Published: Fri, May 12, 2017
Global Media | By Abel Hampton

Afghan air force pounds area after death of IS commander

USA and Afghan officials confirmed Sunday that Abdul Hasib, head of the Islamic State terror group in Afghanistan, has been killed in the eastern province of Nangarhar.

A counter-IS operation has been under way in Nangarhar since early March, and Afghan forces, with the help of USA counterparts, have killed or captured hundreds of fighters and liberated over half of the districts the terrorist group controlled in the province, according to the US military.

The US military statement said 35 ISIS militants and several high ranking commanders were killed in the April 27 raid.

Hasib, who was appointed previous year following the death of his predecessor Hafiz Saeed in a U.S drone strike, was killed in a raid by 50 U.S. Special Forces and 40 Afghan commandos, according to a joint statement by U.S. and Afghan armed forces.

U.S. Defense Secretary James Mattis visited Afghanistan late last month for a strategic review of America's longest war, which has dragged on for 16 years. At the time of the raid officials said they thought Logari had been killed, but were not certain.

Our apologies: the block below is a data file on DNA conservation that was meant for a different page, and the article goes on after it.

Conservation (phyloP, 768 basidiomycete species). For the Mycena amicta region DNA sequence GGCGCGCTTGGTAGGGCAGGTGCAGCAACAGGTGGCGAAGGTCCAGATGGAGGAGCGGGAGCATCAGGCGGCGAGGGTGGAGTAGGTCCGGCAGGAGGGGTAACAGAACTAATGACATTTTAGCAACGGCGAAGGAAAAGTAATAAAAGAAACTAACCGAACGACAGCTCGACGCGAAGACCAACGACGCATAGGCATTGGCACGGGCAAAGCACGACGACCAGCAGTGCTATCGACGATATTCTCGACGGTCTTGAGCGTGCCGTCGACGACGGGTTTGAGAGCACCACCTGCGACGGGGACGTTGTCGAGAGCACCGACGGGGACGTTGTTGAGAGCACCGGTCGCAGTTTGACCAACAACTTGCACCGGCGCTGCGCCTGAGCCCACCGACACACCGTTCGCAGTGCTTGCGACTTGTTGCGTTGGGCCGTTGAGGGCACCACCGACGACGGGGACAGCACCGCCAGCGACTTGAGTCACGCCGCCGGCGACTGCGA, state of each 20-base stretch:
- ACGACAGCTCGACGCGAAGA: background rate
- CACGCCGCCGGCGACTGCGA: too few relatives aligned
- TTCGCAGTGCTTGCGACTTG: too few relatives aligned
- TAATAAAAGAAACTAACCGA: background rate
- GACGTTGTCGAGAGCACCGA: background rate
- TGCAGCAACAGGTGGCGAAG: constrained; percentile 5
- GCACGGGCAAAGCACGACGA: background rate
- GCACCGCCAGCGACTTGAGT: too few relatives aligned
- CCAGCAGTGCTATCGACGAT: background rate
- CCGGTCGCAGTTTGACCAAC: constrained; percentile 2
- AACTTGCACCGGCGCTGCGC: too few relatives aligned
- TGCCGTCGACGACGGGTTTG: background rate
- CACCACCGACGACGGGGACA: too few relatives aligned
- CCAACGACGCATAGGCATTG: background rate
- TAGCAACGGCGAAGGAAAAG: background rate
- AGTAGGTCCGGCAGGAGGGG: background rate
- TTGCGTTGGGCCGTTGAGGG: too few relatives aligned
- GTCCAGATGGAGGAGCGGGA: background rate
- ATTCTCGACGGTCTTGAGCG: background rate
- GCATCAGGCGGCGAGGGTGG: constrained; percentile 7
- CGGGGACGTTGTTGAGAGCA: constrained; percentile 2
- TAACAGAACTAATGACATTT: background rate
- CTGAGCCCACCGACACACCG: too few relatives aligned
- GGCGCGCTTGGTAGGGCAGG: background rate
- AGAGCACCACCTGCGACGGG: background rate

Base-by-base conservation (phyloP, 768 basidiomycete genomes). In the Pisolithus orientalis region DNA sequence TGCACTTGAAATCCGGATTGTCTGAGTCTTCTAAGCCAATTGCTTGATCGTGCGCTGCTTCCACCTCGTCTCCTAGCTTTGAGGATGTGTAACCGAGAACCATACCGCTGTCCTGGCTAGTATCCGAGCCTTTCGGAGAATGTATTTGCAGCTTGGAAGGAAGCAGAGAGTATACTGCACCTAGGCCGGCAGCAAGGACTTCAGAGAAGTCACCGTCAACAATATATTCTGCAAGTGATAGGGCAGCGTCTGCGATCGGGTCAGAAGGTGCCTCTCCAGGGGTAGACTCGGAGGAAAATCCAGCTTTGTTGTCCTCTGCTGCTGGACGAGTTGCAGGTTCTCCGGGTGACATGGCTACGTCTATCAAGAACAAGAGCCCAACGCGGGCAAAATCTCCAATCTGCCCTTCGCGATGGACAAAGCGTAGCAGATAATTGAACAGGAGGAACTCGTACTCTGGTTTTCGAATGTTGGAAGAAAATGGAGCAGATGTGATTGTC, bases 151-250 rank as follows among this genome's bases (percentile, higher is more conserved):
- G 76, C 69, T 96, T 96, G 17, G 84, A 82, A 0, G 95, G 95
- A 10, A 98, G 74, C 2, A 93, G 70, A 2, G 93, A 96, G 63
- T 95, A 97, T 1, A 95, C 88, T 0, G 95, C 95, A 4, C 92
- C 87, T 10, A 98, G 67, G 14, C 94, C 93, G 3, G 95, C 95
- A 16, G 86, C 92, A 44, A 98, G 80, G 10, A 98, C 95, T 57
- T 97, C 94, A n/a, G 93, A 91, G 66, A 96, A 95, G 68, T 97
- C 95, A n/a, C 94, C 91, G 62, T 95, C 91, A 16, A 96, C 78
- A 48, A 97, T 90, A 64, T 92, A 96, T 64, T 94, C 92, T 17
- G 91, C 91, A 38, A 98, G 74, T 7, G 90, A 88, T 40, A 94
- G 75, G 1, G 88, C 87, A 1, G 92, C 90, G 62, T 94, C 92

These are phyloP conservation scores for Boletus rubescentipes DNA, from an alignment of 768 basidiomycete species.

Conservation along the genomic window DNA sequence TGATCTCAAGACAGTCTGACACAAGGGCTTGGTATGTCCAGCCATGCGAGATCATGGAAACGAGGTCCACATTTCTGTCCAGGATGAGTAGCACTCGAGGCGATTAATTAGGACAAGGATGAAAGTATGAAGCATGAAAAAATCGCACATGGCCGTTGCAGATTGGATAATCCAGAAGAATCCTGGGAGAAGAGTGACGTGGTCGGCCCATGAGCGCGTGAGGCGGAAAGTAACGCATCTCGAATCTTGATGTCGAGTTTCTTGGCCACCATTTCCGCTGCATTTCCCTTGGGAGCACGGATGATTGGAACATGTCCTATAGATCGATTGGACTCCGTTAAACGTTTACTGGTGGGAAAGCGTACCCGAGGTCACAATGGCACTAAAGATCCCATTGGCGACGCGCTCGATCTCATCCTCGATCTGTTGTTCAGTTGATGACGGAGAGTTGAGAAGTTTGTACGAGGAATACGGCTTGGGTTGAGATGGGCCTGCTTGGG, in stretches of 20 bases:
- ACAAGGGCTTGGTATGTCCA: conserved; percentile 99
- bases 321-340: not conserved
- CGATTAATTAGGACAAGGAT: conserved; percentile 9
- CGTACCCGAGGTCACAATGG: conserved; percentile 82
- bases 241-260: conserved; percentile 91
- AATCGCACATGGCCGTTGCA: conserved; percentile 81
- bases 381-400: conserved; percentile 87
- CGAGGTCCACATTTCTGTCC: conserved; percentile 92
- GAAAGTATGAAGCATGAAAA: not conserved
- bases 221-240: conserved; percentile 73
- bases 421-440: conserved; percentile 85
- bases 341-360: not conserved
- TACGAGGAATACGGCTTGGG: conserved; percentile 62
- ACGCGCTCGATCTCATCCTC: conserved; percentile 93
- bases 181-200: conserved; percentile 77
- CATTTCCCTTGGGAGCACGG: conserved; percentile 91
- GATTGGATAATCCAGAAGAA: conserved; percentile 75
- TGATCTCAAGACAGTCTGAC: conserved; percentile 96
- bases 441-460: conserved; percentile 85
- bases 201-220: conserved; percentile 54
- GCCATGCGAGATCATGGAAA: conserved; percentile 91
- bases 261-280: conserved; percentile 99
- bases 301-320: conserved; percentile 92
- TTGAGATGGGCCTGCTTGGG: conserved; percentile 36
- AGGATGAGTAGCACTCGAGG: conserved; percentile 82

In recent days, Taliban fighters overran a district in northern Kunduz province while local security forces and officials said they were waiting for help and reinforcements.

He said. Afghan and U.S. Forces launched a counter ISIS-K offensive in early March 2017 to drive ISIS- K from Nangarhar and send a clear message to ISIS that there is no sanctuary for their fighters in Afghanistan.

After the March 8 Kabul hospital attack, Afghan and US forces launched a counteroffensive in the province.

Fifty US Army rangers and 40 Afghan commandos were dropped by helicopter into Nangarhar Province, within a mile or so of the site where the United Statesdropped the MOAB, or "mother of all bombs", on April 13.

It is the second time in nine months that the US and Afghan forces have killed the leader of ISIS Khorasan Province, also known as ISIS Khorasan or ISIS-K. He said the militants had "waged a barbaric campaign of death, torture and violence against the Afghan people, especially those in southern Nangarhar".

USA troops in Afghanistan number about 8,400 today, and there are another 5,000 from North Atlantic Treaty Organisation allies, who also mainly serve in an advisory capacity - a far cry from the U.S. presence of more than 100,000 six years ago.

In a tweet, the office of Afghan President Ashraf Ghani confirmed Hasib's responsibility for the attack and claimed he also "kidnapped girls and beheaded elders in front of their families".

"Any ISIS member that comes to Afghanistan will meet the same fate", he vowed.

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